Giving interviews is not something just anyone can do well. Speak clearly, don’t use jargon, dress to impress (not just for TV — a nice outfit can help your confidence, and it reflects in your presentation), and don’t ramble. Practice your message, and if you have time, prepare for the interview. Anticipate questions, and know how to answer them. Be honest, clear, and digestible. Smile, relax, and show people what you and your nonprofit organization can do!

A picture is worth a thousand words.
With shrinking budgets and lower staffing levels, news organizations are more pressed than ever to physically attend your event. If your story is a visual one, provide a photo, or a video. Focus on quality. Remember that 30 seconds of good video is better than five minutes of mediocre. Keep videos short and shareable, no longer than a minute or two. Stories with visuals, much like trends in social media, are much more likely to get traction.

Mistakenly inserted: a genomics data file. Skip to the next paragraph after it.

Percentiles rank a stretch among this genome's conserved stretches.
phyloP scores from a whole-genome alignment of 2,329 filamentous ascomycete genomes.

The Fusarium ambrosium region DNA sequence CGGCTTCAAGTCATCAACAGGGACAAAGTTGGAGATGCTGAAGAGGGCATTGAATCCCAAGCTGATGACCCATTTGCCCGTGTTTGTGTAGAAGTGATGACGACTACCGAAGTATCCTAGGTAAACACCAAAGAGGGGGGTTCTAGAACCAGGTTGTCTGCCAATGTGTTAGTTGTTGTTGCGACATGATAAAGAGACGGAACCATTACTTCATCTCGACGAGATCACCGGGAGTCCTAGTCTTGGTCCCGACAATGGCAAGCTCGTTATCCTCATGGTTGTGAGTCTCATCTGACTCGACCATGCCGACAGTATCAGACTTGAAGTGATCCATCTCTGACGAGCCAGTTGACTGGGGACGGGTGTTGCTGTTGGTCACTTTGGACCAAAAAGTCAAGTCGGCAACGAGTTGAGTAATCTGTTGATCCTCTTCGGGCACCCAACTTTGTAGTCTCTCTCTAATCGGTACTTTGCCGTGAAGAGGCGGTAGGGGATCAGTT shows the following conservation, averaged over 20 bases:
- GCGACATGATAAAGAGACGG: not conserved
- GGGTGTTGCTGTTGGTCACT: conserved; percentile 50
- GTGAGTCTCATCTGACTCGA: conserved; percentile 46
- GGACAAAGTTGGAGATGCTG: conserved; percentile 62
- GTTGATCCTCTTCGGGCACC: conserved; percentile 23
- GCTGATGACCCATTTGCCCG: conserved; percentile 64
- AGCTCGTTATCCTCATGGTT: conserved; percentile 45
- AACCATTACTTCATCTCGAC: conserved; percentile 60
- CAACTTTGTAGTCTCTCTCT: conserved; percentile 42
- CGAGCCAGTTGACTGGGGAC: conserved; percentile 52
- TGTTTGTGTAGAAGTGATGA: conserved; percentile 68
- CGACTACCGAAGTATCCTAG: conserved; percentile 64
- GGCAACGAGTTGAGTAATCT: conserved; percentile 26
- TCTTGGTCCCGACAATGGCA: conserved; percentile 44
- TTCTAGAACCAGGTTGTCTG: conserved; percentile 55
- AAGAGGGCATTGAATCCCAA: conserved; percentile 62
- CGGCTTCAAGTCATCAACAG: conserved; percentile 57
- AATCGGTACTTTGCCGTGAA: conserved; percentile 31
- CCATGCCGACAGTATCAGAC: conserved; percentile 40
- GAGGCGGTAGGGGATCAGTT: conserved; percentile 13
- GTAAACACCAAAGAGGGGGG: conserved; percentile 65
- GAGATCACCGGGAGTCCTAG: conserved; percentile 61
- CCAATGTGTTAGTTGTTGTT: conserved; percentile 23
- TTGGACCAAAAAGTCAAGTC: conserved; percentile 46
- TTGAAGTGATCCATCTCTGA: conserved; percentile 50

Be the message.
Get to know the reporters who do stories on your area of focus, and let them know you’re a source and part of an organization that’s credible, worth lots of coverage, and relevant in larger conversations. Tell difference-makers about your organization, and help them spread good messages about your organization. Staying on message and providing sound opinions and quality content will help your message float above the noise.

Accept reality.
Understand how media works. Sometimes, despite your best efforts, a scheduled interview will be called off because of a bigger story or breaking news situation. Be understanding, and follow up to reschedule. News happens — be flexible.

Navigating media relations and earning media through traditional channels can be a challenge, but working through some of the basics and following some established best practices can help you put your organization’s name in lights.

Nate Hoekstra
Associate Director of Digital Content, University Communications
Nate is responsible for Grand Valley State University's digital content strategy and management, media relations and writes for GVNow, Forum, and Grand Valley Magazine.